I am relieved that in this scene Carlos is not yelling or crying or violent. Still: he is there. Cate is gone.

I wake and wrap my arms around David, trace my fingers across his broad back until he pulls me closer. I look to the window across the room and watch snow dance around in the real world outside. I try to forget about green grass and sunny skies.

During my weekly meeting with my psychologist, the one who's helping me realize that Carlos might still be hidden inside me, that trauma is trying to claw its way out, that my powerlessness to fully recall and understand our history might be complicit in my need for control--might've awakened my eating disorder--I tell her about the dream I had last week.

"I was standing in the kitchen," I say, "washing dishes, but Carlos was in David's place and the scene was all wrong."

Finally she asks, "Do you think there's anything to that--that he was in the kitchen with you?"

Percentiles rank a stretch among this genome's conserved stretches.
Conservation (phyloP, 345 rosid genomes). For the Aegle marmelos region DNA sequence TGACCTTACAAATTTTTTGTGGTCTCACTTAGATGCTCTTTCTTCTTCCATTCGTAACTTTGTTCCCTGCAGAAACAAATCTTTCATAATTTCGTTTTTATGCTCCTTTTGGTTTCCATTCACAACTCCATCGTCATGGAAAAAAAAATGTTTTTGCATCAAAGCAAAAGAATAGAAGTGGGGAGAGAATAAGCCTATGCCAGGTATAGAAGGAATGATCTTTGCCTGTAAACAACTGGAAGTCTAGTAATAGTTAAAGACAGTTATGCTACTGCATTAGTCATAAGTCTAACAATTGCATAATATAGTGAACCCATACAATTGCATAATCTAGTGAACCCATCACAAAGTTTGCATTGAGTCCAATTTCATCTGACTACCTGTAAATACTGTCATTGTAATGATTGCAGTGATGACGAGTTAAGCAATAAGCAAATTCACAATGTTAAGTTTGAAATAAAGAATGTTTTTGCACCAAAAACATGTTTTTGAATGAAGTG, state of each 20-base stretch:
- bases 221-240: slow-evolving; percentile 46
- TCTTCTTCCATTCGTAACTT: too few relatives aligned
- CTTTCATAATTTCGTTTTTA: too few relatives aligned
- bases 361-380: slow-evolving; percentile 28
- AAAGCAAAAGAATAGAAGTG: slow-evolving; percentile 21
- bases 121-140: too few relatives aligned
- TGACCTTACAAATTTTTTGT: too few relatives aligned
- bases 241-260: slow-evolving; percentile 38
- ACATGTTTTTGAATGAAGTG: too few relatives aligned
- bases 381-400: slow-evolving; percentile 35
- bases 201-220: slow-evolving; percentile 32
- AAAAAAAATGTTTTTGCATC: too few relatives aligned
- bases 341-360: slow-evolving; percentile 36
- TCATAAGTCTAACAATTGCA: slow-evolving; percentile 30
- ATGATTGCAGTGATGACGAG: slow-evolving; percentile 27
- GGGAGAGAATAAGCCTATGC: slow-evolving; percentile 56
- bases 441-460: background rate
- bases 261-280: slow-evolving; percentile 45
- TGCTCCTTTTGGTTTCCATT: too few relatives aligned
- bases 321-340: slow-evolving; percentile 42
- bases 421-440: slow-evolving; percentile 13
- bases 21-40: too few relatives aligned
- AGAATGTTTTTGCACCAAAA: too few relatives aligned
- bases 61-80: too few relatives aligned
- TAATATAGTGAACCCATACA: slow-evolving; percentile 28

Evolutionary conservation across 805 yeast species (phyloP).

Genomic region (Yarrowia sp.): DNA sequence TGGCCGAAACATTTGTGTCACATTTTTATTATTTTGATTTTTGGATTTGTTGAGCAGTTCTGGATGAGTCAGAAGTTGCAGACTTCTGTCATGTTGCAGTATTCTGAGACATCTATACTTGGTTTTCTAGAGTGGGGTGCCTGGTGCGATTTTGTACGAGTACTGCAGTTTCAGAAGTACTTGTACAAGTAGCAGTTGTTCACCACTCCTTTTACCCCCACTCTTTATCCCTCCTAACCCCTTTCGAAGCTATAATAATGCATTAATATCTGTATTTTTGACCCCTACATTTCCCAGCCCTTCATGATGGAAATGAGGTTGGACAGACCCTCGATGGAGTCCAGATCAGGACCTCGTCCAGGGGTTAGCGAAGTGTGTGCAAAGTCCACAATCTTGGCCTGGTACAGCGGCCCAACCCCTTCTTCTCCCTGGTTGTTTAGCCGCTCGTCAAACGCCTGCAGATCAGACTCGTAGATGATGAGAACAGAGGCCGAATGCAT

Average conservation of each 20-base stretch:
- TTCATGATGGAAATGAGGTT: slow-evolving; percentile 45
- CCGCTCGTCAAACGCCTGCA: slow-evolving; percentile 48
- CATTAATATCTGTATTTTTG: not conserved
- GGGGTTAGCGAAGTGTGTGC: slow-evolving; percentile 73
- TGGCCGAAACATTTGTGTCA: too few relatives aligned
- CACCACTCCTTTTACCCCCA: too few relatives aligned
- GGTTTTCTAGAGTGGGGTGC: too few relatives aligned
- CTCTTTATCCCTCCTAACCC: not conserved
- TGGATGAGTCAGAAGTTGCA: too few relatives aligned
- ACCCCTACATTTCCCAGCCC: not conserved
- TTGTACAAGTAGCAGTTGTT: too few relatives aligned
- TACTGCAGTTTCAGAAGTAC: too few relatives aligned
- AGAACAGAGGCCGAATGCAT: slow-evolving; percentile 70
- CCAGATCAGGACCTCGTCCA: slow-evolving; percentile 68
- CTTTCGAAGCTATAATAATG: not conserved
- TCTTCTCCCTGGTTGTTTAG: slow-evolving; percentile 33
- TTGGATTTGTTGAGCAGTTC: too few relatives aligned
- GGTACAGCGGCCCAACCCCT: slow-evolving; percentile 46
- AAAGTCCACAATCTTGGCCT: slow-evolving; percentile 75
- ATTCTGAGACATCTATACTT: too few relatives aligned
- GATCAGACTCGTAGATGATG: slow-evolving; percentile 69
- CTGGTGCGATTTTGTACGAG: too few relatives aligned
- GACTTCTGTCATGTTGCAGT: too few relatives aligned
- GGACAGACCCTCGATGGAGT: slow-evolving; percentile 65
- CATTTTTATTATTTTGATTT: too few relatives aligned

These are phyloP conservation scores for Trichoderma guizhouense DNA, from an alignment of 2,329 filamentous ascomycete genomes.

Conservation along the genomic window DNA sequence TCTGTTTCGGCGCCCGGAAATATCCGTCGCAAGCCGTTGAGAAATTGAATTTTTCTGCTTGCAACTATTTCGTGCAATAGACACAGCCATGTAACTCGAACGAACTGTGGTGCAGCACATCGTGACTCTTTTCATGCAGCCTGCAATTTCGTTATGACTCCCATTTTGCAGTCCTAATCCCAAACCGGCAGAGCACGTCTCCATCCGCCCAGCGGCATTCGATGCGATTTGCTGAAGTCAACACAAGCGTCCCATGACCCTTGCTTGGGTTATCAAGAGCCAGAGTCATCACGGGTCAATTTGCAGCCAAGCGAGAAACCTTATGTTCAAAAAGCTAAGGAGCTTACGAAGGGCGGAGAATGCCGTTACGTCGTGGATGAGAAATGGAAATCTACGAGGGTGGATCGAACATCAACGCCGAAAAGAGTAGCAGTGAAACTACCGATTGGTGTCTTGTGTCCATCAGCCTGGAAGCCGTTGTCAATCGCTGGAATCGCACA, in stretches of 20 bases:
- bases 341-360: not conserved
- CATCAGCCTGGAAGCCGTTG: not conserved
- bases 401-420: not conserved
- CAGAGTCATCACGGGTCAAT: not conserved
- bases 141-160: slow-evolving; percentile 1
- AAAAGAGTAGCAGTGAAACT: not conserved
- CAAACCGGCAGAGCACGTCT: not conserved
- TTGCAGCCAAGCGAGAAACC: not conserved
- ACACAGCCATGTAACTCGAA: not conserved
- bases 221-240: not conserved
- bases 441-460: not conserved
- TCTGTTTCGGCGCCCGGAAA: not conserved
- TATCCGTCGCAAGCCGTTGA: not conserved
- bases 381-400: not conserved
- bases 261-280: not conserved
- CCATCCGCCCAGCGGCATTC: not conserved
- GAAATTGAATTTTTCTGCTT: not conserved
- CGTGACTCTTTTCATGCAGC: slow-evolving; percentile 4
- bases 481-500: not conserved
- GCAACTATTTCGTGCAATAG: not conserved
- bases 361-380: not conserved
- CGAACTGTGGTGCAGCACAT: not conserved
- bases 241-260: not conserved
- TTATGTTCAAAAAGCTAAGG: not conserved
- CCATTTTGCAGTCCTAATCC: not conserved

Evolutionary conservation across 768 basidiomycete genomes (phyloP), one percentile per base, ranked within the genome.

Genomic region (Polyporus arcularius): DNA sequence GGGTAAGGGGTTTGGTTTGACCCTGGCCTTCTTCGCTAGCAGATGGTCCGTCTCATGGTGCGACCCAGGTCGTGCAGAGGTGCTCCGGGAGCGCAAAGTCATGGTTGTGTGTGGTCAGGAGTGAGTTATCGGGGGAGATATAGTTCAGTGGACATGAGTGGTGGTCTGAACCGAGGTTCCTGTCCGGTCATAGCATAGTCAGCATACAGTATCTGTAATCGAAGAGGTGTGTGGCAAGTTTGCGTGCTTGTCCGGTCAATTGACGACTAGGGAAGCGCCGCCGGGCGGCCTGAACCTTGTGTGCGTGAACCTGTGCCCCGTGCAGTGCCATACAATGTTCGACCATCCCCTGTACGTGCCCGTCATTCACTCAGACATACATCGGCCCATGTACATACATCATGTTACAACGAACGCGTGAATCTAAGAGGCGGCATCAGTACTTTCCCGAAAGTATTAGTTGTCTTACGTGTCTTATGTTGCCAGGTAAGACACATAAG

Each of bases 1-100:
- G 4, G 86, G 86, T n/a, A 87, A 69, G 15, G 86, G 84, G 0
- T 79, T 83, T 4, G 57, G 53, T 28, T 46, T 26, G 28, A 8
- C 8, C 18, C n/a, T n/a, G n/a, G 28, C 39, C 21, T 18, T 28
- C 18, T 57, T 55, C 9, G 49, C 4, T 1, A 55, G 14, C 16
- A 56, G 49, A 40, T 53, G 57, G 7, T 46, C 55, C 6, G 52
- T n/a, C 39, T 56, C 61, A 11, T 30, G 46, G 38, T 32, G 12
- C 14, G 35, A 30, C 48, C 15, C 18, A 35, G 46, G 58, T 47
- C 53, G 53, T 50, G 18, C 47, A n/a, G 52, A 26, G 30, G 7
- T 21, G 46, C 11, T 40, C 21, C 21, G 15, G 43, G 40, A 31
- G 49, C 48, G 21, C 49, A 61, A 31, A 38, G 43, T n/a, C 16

That night I dream of Emerson students jumping from the seventh floor of residential buildings. They're jumping because apparently that's a thing right now--jumping into piles of snow that, during this record-breaking winter, stand three and four feet high on Boston's sidewalks. In the dream they jump and I urge them not to, and my family is there, and my friends are there, and the only person who seems to think this absurd is me. And then I'm sitting on the sidewalk with my head in my hands, angry and frustrated and unsure how to stop this insanity, and there is Carlos--again--and I'm more angry and frustrated than I was moments earlier because I'm certain, very certain, that I never wanted him here. That is clear.

I wake up and know what happened and know I don't want him beside my body, in a dream or in waking life. I write it down. Seal it shut. Begin my day. Try not to count calories.